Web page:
Despite substantial improvements to insurers’ ability to measure risk, underwrite and understand different buying behaviors, personalised insurance products have remained largely unchanged over the last 50 years.
Meanwhile, customers are rapidly altering the ways they utilise personal assets and are increasingly aware of their own risk.
Business as usual
For most industries that produce goods or services, personalisation is a daily reality, with evolving strategies based on customer demand.
Gone are the days when the ‘Model-T Ford assembly line’, process is utilised, for example. This produced a car in any colour so long as it was black.
Today, Mercedes and Lexus enable customers to choose different options, colour schemes and technology to suite any variety of need or aesthetic. In addition, complimentary services such as maintenance programs and financing options can be tailored online.
By contrast, the insurance industry is the last bastion in the market of non or barely customised products.
The number of risks on a policy are typically kept simple, such as multiple cars on a car policy. Product discounts are overarching and inflexible and while some insurers offer self-service portals, most are still restricted to a siloed back office with limited capacity for integration or sharing information.
This situation doesn’t meet modern standards. If insurers fail to tailor risks, or offer coverage and services for specific needs, customers might be underinsured, miss a policy renewal or pay higher premiums.
What's in it for you
There’s no doubt that customers will gain a great deal from the incorporation of these and many other strategies for personalisation, however insurers stand to benefit as well.
They will build a more holistic view of customers and create access to additional data allowing for better risk management and efficient processing for policy design and underwriting. Personalisation also opens the way for the streamlining of payment and customer support activities.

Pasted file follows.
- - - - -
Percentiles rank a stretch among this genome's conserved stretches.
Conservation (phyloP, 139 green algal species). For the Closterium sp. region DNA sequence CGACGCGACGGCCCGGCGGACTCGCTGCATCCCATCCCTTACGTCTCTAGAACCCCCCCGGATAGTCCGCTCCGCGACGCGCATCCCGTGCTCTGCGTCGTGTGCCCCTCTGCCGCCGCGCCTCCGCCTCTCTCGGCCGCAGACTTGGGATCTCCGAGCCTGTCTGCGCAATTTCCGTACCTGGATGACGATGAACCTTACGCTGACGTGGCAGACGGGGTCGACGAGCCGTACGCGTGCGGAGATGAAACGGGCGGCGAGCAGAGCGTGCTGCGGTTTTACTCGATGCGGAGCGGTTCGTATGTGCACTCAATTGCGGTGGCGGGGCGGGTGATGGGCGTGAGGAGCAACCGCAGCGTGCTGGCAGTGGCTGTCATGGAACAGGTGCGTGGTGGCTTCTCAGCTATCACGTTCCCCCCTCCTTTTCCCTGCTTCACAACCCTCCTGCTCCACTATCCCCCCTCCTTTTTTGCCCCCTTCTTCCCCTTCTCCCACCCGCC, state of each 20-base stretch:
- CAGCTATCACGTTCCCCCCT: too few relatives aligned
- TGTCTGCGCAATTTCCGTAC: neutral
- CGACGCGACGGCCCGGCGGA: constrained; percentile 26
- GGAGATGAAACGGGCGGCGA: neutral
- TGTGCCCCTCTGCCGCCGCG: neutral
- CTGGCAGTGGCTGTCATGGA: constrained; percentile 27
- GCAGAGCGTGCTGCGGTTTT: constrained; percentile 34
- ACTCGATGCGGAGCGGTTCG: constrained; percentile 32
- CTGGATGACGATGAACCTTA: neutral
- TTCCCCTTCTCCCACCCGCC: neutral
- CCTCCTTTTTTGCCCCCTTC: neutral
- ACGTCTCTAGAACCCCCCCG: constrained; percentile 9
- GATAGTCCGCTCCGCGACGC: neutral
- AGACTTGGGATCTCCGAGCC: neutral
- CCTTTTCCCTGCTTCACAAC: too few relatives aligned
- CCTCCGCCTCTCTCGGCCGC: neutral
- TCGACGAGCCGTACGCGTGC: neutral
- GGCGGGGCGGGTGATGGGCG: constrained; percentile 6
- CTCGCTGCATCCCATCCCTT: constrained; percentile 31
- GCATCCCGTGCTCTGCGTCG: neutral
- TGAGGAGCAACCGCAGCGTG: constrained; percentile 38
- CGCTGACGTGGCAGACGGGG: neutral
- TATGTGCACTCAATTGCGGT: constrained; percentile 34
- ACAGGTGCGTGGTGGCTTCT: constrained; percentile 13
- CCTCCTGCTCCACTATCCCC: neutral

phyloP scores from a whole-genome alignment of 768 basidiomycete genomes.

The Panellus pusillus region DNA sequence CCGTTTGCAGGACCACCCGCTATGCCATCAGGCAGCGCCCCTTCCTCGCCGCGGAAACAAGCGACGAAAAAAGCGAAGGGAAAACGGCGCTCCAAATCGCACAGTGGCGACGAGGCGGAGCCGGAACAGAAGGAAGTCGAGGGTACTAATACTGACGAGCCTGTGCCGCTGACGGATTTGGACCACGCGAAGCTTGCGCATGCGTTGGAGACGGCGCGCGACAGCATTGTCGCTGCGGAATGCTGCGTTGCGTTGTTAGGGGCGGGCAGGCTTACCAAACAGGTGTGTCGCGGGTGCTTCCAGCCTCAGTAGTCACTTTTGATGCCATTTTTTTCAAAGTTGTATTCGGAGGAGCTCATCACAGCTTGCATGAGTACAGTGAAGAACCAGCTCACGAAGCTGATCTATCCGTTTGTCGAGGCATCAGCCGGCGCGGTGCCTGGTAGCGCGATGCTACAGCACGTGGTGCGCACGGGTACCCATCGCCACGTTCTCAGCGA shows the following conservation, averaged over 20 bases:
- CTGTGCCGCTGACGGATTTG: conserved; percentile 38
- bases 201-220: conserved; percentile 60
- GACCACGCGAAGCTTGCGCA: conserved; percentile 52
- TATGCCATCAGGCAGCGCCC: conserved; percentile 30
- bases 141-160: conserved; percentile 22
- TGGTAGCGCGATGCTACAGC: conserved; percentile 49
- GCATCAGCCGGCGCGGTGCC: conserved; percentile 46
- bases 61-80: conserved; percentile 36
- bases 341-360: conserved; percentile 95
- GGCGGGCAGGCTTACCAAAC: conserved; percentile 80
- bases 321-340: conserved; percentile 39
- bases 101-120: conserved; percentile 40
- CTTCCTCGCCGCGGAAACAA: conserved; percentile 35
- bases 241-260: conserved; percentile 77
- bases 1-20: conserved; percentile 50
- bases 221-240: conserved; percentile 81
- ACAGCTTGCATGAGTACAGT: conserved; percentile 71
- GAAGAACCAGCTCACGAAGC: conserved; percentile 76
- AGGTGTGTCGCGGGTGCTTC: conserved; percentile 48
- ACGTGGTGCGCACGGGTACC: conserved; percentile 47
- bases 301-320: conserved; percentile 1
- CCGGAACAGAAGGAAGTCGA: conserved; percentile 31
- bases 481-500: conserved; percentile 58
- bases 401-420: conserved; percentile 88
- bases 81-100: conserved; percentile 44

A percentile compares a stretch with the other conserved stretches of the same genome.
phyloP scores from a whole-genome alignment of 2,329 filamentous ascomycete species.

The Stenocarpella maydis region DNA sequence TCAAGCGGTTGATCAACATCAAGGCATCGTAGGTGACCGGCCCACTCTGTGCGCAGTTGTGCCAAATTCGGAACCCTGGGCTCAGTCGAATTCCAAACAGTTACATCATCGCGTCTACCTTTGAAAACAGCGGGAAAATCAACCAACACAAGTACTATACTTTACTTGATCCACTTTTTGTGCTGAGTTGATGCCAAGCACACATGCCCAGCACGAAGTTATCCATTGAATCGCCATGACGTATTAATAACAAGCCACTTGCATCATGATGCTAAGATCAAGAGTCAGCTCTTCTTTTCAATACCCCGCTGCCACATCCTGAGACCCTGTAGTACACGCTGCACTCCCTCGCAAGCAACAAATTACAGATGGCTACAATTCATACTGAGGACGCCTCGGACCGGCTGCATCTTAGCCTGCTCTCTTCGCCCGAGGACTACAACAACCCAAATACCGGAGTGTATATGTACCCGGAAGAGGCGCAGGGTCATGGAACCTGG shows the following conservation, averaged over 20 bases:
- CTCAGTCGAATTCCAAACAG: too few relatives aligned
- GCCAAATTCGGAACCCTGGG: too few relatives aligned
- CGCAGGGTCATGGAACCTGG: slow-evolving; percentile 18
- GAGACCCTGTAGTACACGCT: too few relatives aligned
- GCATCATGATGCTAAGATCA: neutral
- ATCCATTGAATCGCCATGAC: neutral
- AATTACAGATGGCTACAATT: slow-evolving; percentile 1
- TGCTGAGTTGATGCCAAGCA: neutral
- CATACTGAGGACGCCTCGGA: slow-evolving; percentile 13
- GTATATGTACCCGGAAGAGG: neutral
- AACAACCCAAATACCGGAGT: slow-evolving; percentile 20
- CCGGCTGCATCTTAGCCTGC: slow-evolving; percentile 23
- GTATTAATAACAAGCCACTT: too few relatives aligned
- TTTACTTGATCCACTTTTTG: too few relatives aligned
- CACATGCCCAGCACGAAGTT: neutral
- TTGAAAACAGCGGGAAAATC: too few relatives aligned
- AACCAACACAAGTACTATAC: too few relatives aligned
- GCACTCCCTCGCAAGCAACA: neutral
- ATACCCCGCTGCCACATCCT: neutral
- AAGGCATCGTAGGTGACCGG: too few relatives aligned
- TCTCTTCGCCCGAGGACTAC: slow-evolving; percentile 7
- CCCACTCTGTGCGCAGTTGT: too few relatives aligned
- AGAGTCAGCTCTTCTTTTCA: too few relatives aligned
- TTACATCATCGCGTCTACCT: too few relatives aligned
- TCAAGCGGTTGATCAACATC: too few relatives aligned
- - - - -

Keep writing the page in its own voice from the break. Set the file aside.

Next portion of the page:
Here are nine suggestions for truly customer-centric personalisation:
- Customers are given the ability to select and tailor their own insurance portfolio by adding, editing or removing products, risks, coverages and options with minimal effort.
- Insurers and brokers provide guidance to customers as part of their digital buying journey. ‘Homeowners like you have chosen $200k of content insurance.’
- A variety of risks on a single policy is a given — for example, multiple houses on a single general insurance policy, including a customer’s home, holiday and investment properties.
- Insurance has the capacity to offer multiple products, such as car, motor, home, bicycle, caravan and jet ski on one policy, like an insurance ‘wallet’.
- Third-party offerings such as loyalty-based memberships, services and discounts are bundled. Consumers are given the opportunity to select insurance coverage with discounted third-party services.
- Just-in-time usage-based insurance is offered. For example, a customer’s travel insurance starts when they are about to depart from the international airport, or cover for a jet ski is provided while the customer is using it.
- Embedded and pro-active insurance is on offer. For example, the credit card purchase of a new laptop might trigger a SMS message (provided customer has agreed to notifications) with an offer to start insurance cover right away, or an increase to the market value of an insured item might trigger an SMS message with an offer to update the sum insured.
- All documentation regarding insurance products available is housed in a single location, with the option to read a tailored PDS, view an informative video or get infographics with an overview of potential cover options.
- Customers are provided with convenient ways to undertake admin tasks, such as pre-filled data when filling in forms, the ability to scan personal documents and cards when providing identification, or scan barcodes for items purchased.
Key hurdles to overcome
- Rigid systems and product hierarchies that limit the flexibility of customer offerings and inhibit the re-use of product components. There are certainly insurers that have attempted to extend both legacy and modern systems to provide more product agility. However, most have found the costs prohibitive, processes lengthy, so customer experience remains poor.
- Legacy thinking caused by a fear of change which prevents the willingness to explore new opportunities to reinvent the insurance industry.
For insurers to be successful, a fundamental rethink is needed about the insurance coverage contruct including the key elements that make up a product's arrangement.
Rather than building the entire car according to the Ford Model-T process line, insurers need to think more like modern car manufacturers, where components are added to a shared, common chassis and tailored for the customer’s comfort and individual lifestyle.
Doing this will enable forward-thinking insurers to be more customer-centric, agile, cost-effective and profitable.
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